Your Core Let us begin by taking about your core. Did you know that Core refers to the "most central, innermost, or essential part of something"? Does knowing this have you question your current core exercise program? If not, it should! Your core is far more than a reflection in a mirror. It is a complex system that has a profound impact on our quality of life and athletic performance for better or for worse. You may find this hard to believe but, your ‘core’ is responsible for posture, circulation, respiration, maintaining continence (prevention of urinary & fecal incontinence), support for our internal organs (prevention of pelvic organ prolapse or hernia), sexual function, stability, digestion, phonation all the while balancing and counterbalancing pressure changes from within.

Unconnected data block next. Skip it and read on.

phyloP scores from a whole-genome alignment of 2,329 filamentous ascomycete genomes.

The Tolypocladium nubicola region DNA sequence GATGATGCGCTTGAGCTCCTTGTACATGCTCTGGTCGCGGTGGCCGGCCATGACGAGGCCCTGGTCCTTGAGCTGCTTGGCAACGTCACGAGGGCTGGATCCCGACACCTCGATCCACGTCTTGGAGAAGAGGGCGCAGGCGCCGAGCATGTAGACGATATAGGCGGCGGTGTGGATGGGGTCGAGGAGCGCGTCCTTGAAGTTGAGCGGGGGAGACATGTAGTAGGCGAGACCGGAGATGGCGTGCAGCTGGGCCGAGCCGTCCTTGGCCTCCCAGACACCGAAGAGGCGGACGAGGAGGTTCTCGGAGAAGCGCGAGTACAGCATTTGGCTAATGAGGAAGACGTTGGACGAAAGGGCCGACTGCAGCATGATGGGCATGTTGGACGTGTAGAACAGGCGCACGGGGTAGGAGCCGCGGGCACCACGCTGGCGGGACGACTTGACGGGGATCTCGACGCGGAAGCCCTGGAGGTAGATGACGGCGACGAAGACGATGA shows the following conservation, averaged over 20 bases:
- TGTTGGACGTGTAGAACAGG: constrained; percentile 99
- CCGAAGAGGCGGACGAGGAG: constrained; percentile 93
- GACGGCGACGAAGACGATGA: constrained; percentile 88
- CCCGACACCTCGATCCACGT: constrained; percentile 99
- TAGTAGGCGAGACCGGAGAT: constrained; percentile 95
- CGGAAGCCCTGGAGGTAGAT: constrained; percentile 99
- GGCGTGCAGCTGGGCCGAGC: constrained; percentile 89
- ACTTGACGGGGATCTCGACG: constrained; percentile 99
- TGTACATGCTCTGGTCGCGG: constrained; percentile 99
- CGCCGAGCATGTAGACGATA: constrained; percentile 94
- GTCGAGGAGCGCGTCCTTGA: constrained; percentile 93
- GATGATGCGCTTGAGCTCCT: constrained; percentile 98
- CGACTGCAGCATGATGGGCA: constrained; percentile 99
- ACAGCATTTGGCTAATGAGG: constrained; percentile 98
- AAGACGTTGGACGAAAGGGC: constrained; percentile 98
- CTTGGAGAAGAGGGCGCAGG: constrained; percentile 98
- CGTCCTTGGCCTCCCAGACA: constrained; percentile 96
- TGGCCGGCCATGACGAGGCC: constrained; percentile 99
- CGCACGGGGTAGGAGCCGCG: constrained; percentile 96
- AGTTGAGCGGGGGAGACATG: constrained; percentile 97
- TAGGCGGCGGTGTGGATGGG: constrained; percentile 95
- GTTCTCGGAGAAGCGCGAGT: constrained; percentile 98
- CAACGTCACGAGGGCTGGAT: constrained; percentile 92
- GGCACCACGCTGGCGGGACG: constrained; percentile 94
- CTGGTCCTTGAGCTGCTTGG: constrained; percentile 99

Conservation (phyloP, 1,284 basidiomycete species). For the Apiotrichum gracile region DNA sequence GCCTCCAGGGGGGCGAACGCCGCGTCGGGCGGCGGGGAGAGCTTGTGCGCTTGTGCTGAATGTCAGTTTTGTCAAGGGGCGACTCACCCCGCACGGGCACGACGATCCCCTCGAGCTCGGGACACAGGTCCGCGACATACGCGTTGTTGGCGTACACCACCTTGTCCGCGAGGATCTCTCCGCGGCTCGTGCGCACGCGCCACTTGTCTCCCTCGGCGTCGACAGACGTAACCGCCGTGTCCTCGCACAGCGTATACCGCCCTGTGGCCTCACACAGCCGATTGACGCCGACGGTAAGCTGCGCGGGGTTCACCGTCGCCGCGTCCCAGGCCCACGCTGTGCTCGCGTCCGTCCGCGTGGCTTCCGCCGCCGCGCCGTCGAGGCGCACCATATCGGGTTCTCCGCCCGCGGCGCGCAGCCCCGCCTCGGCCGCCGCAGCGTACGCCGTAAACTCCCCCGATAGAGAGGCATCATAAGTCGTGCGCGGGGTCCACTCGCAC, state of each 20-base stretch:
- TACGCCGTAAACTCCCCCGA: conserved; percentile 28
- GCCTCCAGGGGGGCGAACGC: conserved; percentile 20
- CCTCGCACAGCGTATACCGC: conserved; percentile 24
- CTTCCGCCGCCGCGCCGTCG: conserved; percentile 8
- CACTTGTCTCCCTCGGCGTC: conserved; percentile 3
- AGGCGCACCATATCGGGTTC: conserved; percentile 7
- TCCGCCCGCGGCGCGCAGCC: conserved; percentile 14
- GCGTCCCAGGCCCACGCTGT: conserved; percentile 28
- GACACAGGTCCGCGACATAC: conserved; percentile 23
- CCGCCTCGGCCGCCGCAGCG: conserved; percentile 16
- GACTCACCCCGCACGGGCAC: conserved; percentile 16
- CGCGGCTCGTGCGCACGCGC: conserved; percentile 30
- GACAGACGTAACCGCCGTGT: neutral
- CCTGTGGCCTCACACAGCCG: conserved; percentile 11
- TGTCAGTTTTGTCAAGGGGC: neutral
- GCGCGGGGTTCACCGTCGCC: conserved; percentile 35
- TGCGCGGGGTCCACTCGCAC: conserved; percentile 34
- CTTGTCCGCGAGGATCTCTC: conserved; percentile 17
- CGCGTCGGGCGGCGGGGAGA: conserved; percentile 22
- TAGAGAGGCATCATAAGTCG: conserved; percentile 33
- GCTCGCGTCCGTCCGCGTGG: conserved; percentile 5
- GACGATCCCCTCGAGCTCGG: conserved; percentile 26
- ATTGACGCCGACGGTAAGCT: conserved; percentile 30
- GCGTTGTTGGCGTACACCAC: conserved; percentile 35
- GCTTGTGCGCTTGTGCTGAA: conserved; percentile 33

It is not hard to see why training the core for function over aesthetics might be a priority!
Hypopressive exercise was originally created by Marcel Caufriez as a breathing technique to be used in a clinical setting -- a tool a therapist could use to help post-natal women prevent and/or recover from pelvic floor dysfunction (incontinence, prolapse). Hypopressive training has evolved into a Low Pressure Fitness program that is being used by both men and women of all ages who are seeking to not only restore their pelvic health but to train the true function of their core. Traditional approaches to pelvic health and core exercise focus training one segment of the core at a time unlike the Hypopressive – Low Pressure Fitness programs approach to functional ‘core’ health. Traditional approaches to pelvic health and core exercise focus too much attention on one segment of the core at a time when the function of the core needs to rely on the synergy of these deep muscles (pelvic floor, transverse abdominals, multifidus within the back) to balance and counter balance our everyday living. The Hypopressive – Low Pressure Fitness program addresses the true essence of the ‘core’ to perform synergistically as intended and is a global postural and breathing technique that considers the functional tensegrity of the human body.